The Dominant Ideology Thesis footnote by Nicholas Abercrombie, Stephen Hill and Bryan S. Turner is first of all the story of a hunting exploit. It relates how the authors hunt down and finally kill a beast called ‘the dominant ideology thesis’. To save some space for due evaluation of this achievement, the beast will hereafter be shortened to dit and its killers to aht. Though told in the sometimes jarring tones of Sociologese, it is a fascinating story, which this reviewer read with considerable pleasure. Unfortunately it has become common for reviews to say far too much about the reviewer’s pleasure or displeasure, or about his bright ideas in general, leaving the poor reader in the dark about the actual object which occasioned the review. Before embarking upon any further assessment, therefore, let us for a moment allow the authors to speak for themselves.

According to aht: ‘There exists a widespread agreement among Marxists, such as Habermas, Marcuse, Miliband and Poulantzas, that there is a powerful, effective, dominant ideology in contemporary capitalist societies and that this dominant ideology creates an acceptance of capitalism in the working class. It is with this dominant ideology thesis that our book is concerned’ (p. 1). ‘Ideology’ aht equate with ‘beliefs’ (p. 188), without any assumption of necessary falseness or misleading content. The authors’ argumentation starts with two chapters surveying the theories they criticize and reject. The first focuses on three Marxist writers, Gramsci, Habermas and Althusser; the second on sociological ‘theories of the common culture’, particularly the work of Talcott Parsons and those influenced by him. aht hold that there are ‘considerable similarities’ in the accounts of the social order given by the neo-Marxist dit and the sociological common culture theory. It is argued that Parsons et al., as well as modern Marxists, tend to focus on the normative integration of societies, thereby departing from the emphasis on non-normative constraint central to classical social theory, in Durkheim and Weber as in Marx himself.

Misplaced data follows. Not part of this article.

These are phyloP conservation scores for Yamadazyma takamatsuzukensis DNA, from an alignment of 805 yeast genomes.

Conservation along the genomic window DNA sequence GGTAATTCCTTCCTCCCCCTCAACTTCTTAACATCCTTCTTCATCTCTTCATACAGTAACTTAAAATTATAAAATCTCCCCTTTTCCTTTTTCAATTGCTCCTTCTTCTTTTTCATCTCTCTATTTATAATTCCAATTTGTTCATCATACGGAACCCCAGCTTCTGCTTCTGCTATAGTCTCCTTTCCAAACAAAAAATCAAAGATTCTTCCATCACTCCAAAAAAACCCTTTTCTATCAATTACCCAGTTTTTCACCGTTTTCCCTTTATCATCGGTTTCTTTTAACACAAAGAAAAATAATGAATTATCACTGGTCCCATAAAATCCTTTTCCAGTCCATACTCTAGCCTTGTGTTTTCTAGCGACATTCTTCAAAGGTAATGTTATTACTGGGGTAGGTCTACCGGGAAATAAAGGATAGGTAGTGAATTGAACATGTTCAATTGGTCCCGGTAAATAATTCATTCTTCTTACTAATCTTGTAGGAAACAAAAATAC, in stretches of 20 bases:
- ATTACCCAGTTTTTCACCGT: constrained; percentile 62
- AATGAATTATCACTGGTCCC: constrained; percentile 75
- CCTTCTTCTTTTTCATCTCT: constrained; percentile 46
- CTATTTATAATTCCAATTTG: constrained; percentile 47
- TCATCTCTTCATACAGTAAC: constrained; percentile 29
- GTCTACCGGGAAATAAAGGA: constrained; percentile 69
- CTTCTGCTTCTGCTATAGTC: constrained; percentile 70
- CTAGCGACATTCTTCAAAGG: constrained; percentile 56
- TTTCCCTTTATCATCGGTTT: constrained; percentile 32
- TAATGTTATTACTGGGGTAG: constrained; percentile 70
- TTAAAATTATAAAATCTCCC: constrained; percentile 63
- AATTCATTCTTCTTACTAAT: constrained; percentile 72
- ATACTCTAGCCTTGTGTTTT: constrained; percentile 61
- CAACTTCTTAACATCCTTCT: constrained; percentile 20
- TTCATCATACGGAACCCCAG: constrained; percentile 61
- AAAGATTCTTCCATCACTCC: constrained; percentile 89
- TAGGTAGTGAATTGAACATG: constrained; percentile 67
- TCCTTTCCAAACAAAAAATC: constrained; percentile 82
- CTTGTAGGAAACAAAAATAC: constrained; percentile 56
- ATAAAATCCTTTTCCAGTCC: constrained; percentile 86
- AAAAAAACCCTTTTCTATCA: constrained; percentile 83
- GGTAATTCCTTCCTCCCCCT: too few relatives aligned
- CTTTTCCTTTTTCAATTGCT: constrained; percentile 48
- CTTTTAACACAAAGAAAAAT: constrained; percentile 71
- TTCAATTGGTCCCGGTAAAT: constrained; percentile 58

The main part of the book then devotes one chapter each to medieval feudalism, the early industrial capitalism of nineteenth-century Britain, and the late capitalism of post-World War II Britain. Deploying a multitude of historiographic—and, in the third chapter, sociological—references, aht affirm that dit is an inaccurate theory. Thus, under feudalism religion was not ‘a dominant ideology which had the consequence of successfully incorporating the peasantry’ (p. 94); rather, ‘a dominant religious ideology among the landowning feudal class had the consequence of helping the operation of the economic conditions of feudalism’ (p. 93), mainly through the contribution of Catholic family morality to the regulation of inheritance in land. Early British capitalism experienced the development of a new dominant bourgeois ideology, provided by philosophic radicalism, which destroyed ‘traditionalism’ and its sanctioning of social and political authority by reference to natural law (p. 96). However, aht emphasize as their most important point that working-class culture and ideology were all the time largely unpermeated by this dominant bourgeois ideology. In feudalism and early capitalism there was a rather clearly identifiable, though by no means completely unified, dominant ideology, which incorporated the dominant class, but the weakness of the apparatus of ideological transmission left the subordinate classes largely untouched by it. In late capitalism, however, a kind of inversion has taken place. Transmission is more effective, but the ‘limited ideological unity of previous periods has collapsed’ (p. 156). State-interventionist welfare capitalism, and the granting of trade-union and individual employee rights by large corporations, indicate the internal inconsistency of dominant bourgeois ideology and its limited sway across the different fractions of the dominant class. aht conclude that ‘late capitalism operates largely without ideology’ and, leaning upon Max Weber’s economic sociology and an expression of Marx, that ‘the coherence of capitalist societies is produced by the “dull compulsion of economic relations”’ (p. 165). ‘Our position,’ they explain, ‘is that the non-normative aspect of system integration provides a basis of a society’s coherence, irrespective of whether or not there are common values. Social integration and system integration can vary independently. Social classes do have different and conflicting ideologies but are, nevertheless, bound together by the network of objective social relations’ (p. 168).